How to trick electrons to see the hidden faces

Sample support grids, typically used for cryo-EM applications, are likewise suitable for 3D electron diffraction experiments. We modified their carbon layer to create a chaotic landscape on the surface that overcomes the missing wedge problem intrinsic to transmission electron techniques.
How to trick electrons to see the hidden faces

Matter can be investigated by transmitting electrons through them. Since electrons interact very strongly with matter, the penetration depth is not much more than a micrometer. In crystallography, this makes electrons the perfect counterpart to X-rays for the crystals at the small end side.  However, a crystal structure is only complete when the crystal can be viewed from every side. With electrons as radiation source, this is impossible, because the metal bars of the sample holder, are much thicker than the sample. As illustrated in Fig. 1, the side of the crystal is hidden beyond a rotation about about 75 degrees in any direction. Unfortunately, most crystals resemble such a flat box and always end up on the sample support on the same face. Therefore, electrons cannot see the sides of the crystal.

During the beginner's course for electron microscopy at ScopeM, a student brought sample grids covered with nylon fibres. These fibres, part of Yeon Kyoung Bahk's research project, are used for potential sensors for air pollution control and were unrelated to the problem of shading in electron crystallography. However, the fibres create a chaotic surface. Hence, the crystals on the sample support do no longer fall flat on their side, but stay leaned upwards and reveal their side view to the electron beam.

An independent solution was realised by Julian Wennmacher, who had learned to prepare samples with a fine arts' brush during his master project with Clariant. When he would touch the ultra thin layer of carbon, supporting the crystal, the carbon layer detaches from the metal bars. As it curls up, it carries the crystals along into an arbitrary orientation to the electron beam.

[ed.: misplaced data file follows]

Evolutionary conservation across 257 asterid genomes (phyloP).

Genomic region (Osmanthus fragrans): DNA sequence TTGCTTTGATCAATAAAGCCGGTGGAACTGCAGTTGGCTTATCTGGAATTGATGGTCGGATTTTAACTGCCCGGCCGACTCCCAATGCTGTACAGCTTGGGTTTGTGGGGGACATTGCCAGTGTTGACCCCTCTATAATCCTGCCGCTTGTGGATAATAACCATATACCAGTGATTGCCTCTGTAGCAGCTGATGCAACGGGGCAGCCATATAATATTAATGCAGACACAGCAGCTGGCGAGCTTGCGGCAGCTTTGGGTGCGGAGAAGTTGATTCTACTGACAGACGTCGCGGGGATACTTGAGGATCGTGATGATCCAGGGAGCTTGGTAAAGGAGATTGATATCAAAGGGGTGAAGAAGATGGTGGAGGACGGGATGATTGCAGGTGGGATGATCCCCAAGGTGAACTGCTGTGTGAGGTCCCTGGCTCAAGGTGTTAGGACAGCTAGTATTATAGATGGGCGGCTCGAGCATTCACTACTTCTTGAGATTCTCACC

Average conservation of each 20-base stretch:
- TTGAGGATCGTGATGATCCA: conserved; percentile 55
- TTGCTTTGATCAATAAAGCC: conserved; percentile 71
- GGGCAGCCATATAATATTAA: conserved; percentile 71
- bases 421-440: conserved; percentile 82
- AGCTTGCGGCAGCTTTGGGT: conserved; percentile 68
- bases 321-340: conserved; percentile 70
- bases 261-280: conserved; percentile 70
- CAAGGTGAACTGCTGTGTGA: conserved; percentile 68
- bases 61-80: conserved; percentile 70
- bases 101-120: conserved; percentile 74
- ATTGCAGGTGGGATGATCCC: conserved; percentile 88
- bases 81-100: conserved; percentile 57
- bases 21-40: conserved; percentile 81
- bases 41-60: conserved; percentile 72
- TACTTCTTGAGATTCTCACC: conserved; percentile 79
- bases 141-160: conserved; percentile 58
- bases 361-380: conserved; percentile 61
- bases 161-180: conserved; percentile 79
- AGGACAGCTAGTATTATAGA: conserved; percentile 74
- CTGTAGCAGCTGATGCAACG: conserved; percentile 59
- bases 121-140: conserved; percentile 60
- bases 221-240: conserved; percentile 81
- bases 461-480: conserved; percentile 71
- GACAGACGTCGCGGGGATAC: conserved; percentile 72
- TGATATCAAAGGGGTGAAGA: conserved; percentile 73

This still does not permit a complete data set from a single crystal. At this stage, the best of two worlds met in the middle: the combination of data from several crystals is not well known in materials science, but very common in X-ray crystallography of viruses and other macromolecular compounds. We only needed about 5 crystals in order to complete our data sets even in space group P1, which is the worst case space group in terms of completeness.

We were again lucky, as the zeolite samples by Teng Li are very reproducible with a very uniform shape. Commercial ZSM-5 often looks much rougher, like cauliflower, and would not have been suitable for our studies.

As such, our results present a beautiful example that steps forward in research often start with picking your opportunities.

Find the full details of our results at Nature Communications.

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